Running with bulls, a massive tomato fight, Carnival, getting carried through the streets in a coffin, burning giant puppets: when it comes to festivals, Spain is the king! Home to some of the best (and sometimes bizarre) festivals in the world, you’re sure to experience these fun fiestas year-round. Have you ever wanted to participate in the world’s largest food fight? Well look no further and head to the small town of Buñol on the last Wednesday of August to join thousands of people from around the world in a giant tomato fight! Although the origins of this festival are unclear, it has developed into one of Spain’s largest events. However, if tomatoes aren’t your thing, head north to Haro for their yearly wine festival where hundreds of people gather to party, participate in contests, and have the ultimate “Batalla de Vino” or wine battle. It’s like a water fight but with wine! For adrenaline junkies and some seriously brave souls, there’s the festival of San Fermin in Pamplona where people can participate in the world famous running of the bulls. Lesser known but still incredibly interesting is the Galician festival, La Fiesta de Santa Marta de Ribarteme, in which people that have survived near-death experiences in the past year are carried in coffins throughout the town in a procession dedicated to the saint of resurrection. Ultimately, no matter where you go in Spain you’re bound to come across some type of festival, and what better way to experience a country’s history, food, or culture than to celebrate with the locals?
Explore Antoni Gaudi’s artwork. Nicole Darian, University of Iowa
Looking for an artistic experience on your weekend trip to Barcelona? Experience Antoni Gaudi’s artwork firsthand as he is one of the most famous Spanish artists. His style is very contemporary and colorful despite being at artist of the 1800s and his influence comes from his passions in life: architecture, nature, and religion. You won’t miss his artwork just walking down the street because of the bright and bold ceramics and stained glass that he uses. Take a tour of his former home in downtown Barcelona. It’s filled with his art and architecture and great for some photo opportunities. Next is the Sagrada Familia, a massive cathedral in Barcelona. It started construction in 1882 and won’t even be finished until 2025. Though it is still 10 years away from completion, the Sagrada is one of the most visually appealing cathedrals in the world because of the geometric shapes and colors in the ceilings and walls. You can even climb to the top of the cathedral for a stunning view of the city. Last is Parc Guell, a park that you can hike and walk around for an afternoon outing. The park boasts beautiful stone and tile benches overlooking the city, as well as tunnels and walkways that are also artistically appealing. You will never go wrong finding something beautiful to photograph in Barcelona because of Gaudi’s artistic influence in the area.
Shop to you Drop. Sydney Alonso, University of Central Florida
For many, shopping isn’t the first thing that comes to mind when planning a trip to Barcelona. While the city certainly offers a ton of cultural and architectural wonders, it is worth spending at least half a day roaming through some of the most famous and world-renowned shopping districts. Las Ramblas is often heralded as the city’s best area for shopping and definitely warrants a visit, but since it predominantly features chain and brand name stores, it’s worth vising lesser-known areas for an authentic shopping experience. Two great areas are La Ribera, which was originally Barcelona’s textile district, and Gràcia, La Ribera is home to shops that hand-make all of their wares in an upstairs loft, mimicking practices used years ago. Gràcia is known for its chic, independently owned boutiques for men, women, and the home. Regardless of where you decide to go in Barcelona, shopping opportunities will be close by!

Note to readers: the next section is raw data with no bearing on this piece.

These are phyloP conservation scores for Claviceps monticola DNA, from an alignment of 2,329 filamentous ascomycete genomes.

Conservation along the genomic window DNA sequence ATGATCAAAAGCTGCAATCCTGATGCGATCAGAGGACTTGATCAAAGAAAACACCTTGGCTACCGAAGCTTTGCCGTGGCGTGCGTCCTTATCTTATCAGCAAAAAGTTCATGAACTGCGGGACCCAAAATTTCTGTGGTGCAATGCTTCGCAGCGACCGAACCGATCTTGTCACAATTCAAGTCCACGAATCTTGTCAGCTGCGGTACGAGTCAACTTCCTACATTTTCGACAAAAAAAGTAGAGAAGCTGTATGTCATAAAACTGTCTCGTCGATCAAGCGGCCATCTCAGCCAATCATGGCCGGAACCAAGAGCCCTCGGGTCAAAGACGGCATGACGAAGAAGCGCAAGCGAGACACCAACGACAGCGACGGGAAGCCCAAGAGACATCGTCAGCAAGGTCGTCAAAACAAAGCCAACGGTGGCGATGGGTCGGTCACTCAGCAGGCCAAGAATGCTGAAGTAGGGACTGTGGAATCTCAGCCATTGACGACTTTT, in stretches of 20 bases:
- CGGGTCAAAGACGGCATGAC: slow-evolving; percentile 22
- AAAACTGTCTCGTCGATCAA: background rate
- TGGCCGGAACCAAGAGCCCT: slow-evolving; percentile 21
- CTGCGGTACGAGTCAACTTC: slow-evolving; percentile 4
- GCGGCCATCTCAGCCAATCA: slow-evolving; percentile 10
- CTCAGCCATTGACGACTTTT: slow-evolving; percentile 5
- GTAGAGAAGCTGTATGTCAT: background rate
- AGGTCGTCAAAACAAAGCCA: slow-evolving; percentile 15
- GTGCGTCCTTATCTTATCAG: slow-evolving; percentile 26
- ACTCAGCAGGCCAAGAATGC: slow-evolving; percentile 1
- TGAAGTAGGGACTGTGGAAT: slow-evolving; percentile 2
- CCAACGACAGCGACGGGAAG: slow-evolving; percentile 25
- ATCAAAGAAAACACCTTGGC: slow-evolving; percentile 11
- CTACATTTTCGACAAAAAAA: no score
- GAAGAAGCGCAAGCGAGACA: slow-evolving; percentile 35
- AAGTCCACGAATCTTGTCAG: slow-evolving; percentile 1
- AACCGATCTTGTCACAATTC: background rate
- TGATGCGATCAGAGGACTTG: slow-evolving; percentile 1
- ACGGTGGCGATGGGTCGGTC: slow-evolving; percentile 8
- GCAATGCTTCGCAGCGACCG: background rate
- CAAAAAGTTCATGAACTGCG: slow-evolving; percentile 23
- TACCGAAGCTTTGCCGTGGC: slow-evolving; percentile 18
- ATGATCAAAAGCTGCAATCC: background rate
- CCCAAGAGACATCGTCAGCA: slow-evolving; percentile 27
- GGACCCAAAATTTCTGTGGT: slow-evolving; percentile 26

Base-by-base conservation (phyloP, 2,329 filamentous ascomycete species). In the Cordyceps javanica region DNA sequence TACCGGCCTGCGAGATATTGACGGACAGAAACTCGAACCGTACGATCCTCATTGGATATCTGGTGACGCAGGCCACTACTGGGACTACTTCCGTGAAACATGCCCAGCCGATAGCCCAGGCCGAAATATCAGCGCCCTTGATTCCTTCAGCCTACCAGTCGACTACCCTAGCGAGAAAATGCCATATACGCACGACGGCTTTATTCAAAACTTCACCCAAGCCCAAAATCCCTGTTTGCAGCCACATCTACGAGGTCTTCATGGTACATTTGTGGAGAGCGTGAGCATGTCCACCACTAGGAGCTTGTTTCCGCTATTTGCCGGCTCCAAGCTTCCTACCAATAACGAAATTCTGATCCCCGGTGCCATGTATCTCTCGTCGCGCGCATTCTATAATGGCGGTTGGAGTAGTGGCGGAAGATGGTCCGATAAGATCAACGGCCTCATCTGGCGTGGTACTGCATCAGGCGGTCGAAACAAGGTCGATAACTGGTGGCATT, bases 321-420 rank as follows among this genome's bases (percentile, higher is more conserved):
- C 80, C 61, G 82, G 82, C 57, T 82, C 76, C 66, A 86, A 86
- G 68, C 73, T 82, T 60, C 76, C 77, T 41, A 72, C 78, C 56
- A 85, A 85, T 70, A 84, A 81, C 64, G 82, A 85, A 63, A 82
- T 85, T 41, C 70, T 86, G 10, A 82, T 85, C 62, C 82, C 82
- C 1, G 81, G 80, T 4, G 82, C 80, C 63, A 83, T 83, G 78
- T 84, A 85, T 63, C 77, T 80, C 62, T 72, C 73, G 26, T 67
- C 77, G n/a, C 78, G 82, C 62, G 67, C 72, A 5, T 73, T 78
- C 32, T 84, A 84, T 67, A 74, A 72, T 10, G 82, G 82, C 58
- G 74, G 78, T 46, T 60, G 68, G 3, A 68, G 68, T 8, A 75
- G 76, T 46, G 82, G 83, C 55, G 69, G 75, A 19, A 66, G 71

Don’t forget to EAT! Hannah McIntyre, Spring Hill College
Meal times in Spain are pretty set in stone. Breakfast is bright and early, between 6 and 8 and you won’t find any eggs or bacon around. Bread and fruit will be in abundance. Lunch for locals isn’t around 2 p.m., but usually there is a snack mid morning. Dinner is late as well, usually around 9. But again, don’t fret, because merienda is a mid afternoon snack rounding out their 5 “meals” a day. It is important to try to adhere to the local customs and even more importantly, try the local food. Paella is a rice and seafood dish that you won’t want to stop eating. Other local delicacies include croquettes, gazpacho (cold soup, usually tomato), pisto (Spanish ratatouille), meats and cheese and octopus is common on menus. Leche frita, or fried milk, or crema catalan are both wonderful, unique options for dessert. And of course, don’t forget the sangria!
Para-sail for an amazing view of the beach. Marilyn La Jeunesse, New York University
Spain has some of the world’s most gorgeous beaches. Take advantage of the stunning blue water by booking a day cruise or parasailing adventure. Both options will give you great views of the city skyline. Look ahead of time to make sure the tickets you are buying are worth the price. Anything less that 100 Euros is a steal, anything more is a rip-off. The guides are often locals who have been sailing the waters for years and are happy and willing to share fun facts and tidbits about their city. Bring a water-proof go-pro to capture your adventure in the sky or on the water for an added memory.